The Fyffes Principles of Responsible Business Conduct (Fyffes Principles) is a foundational document that provides a clear set of guiding behaviours we expect of our people, our leaders, and all our closest partners and suppliers. This includes the requirement to be vigilant regarding forced or coercive labour, human trafficking, and child labour and to immediately report any suspicious activity. All new employees are furnished with a copy of the Fyffes Principles, which they must sign. The Fyffes Principles also apply to our key consultants who have worked with Fyffes for more than six months and large suppliers with contracts over US$500,000. Any supplier or consultant wishing to work with Fyffes must acknowledge and sign their willingness to abide by our code of conduct, declaring that at all times they will abide by the Fyffes Principles in how they conduct themselves and in the delivery of their work for Fyffes.
Fyffes Global Human Rights Policy sets out our approach to protecting the human rights of all stakeholders, including our employees. It is brought to life through training, internal protocols, and leadership action. This policy also requires Fyffes to undertake regular human rights due diligence.
Fyffes has a Global Child Labour Policy and Remediation Protocol applicable to all Fyffes own and suppliers’ operations. The policy clearly defines child labour, the minimum working age for Fyffes employees, and the definition of hazardous work for young people. In addition, it provides a clear protocol for remediating cases of child labour, including a list of reputable NGOs focusing on child labour by country/region.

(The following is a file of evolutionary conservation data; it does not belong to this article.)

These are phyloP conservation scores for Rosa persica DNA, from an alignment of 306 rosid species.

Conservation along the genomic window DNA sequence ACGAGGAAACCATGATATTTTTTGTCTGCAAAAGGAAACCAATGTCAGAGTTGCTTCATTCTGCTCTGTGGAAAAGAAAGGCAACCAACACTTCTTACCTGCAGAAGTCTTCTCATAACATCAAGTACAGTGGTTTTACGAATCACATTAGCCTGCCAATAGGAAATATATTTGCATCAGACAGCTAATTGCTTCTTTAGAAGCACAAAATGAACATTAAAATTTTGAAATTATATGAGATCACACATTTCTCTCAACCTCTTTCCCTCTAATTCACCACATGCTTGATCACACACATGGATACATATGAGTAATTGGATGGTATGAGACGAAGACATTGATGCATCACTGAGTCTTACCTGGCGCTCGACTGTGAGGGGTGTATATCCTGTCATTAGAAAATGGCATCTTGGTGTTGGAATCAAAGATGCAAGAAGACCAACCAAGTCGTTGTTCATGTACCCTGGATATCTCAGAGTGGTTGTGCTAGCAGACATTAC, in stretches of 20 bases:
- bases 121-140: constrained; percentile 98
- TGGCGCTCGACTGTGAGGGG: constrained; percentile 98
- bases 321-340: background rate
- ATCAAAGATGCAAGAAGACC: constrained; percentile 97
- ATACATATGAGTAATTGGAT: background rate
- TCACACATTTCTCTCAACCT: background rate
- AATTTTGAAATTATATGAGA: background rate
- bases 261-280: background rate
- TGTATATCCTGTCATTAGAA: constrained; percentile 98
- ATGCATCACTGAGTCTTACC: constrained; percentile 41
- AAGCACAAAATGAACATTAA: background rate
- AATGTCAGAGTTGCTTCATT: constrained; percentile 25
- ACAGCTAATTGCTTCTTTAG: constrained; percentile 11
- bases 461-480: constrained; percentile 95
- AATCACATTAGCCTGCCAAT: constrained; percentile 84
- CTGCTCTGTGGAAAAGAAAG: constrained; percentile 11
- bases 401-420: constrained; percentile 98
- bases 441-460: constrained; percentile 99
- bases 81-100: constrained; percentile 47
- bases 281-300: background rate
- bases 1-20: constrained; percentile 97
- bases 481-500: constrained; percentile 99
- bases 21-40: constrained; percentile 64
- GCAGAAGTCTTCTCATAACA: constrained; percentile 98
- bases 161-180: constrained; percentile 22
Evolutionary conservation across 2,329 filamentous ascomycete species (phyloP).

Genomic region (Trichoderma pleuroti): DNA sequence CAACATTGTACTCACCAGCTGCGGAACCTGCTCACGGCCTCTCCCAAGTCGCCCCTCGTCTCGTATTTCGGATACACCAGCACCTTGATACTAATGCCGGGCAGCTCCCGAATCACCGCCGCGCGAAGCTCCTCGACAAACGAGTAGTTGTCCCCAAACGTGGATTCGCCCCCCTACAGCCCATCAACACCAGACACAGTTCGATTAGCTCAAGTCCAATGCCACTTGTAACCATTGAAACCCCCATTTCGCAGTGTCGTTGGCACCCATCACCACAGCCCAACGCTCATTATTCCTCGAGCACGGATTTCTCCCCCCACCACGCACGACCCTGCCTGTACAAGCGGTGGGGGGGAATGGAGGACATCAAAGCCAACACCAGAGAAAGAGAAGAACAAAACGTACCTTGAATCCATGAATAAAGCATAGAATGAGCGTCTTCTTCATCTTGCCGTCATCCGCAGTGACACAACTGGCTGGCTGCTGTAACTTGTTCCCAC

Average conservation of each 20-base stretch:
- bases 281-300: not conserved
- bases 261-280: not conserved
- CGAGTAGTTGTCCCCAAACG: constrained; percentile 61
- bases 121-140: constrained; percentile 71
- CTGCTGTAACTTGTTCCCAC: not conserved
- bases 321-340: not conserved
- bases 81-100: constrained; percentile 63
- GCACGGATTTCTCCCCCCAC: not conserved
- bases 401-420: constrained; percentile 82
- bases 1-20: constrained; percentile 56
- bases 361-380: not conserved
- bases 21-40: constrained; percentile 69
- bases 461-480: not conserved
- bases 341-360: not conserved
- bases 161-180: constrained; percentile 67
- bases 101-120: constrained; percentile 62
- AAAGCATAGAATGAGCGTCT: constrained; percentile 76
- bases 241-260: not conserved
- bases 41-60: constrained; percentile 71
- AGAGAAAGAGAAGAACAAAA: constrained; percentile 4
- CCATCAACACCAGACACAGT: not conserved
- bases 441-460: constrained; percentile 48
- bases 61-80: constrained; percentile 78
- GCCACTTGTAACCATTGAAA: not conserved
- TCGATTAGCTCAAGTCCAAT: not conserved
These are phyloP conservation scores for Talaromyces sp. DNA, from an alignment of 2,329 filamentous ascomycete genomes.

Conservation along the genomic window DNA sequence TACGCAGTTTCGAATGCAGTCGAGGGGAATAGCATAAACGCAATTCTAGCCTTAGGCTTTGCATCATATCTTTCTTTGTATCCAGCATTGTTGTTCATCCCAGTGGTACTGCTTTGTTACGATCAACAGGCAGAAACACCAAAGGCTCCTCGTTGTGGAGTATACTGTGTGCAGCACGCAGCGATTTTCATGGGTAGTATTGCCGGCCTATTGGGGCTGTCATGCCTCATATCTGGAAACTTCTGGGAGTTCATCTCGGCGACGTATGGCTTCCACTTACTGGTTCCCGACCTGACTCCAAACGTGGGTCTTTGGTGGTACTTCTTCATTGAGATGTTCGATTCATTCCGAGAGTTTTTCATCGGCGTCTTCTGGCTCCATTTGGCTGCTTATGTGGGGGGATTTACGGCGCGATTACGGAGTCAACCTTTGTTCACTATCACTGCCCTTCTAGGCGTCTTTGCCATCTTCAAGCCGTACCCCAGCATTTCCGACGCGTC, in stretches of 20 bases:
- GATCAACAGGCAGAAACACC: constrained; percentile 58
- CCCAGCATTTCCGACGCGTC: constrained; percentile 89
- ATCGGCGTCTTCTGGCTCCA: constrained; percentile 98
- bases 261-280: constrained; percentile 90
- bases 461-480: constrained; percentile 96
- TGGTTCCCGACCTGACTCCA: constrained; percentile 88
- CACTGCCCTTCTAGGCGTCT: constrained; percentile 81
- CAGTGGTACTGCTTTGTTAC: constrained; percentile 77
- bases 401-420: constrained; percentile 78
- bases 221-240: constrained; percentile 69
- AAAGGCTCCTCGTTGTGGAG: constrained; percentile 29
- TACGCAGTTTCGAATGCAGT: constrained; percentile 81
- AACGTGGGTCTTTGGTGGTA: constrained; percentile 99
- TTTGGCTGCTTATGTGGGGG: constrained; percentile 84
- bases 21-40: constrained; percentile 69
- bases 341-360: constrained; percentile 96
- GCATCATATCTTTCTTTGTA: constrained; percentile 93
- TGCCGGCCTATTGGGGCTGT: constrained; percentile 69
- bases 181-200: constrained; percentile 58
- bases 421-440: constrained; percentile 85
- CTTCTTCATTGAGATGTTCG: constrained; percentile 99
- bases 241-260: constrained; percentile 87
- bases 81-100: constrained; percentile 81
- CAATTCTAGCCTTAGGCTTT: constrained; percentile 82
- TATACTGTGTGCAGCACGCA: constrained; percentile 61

Due Diligence Processes in Relation to Slavery and Human Trafficking, Risk Assessment, and Management
Human Rights Due Diligence
Fyffes seeks ways to prevent or mitigate adverse human rights impacts that are directly linked to our operations, business relationships, products, or services, including risks related to slavery and human trafficking. We provide for or cooperate through, legitimate processes in the remediation of adverse impacts on human rights when we identify that we may cause or contribute to these impacts. Action plans are established to prevent or mitigate the risks identified through the Fyffes Human Rights Risks Prevention and Mitigation Plan.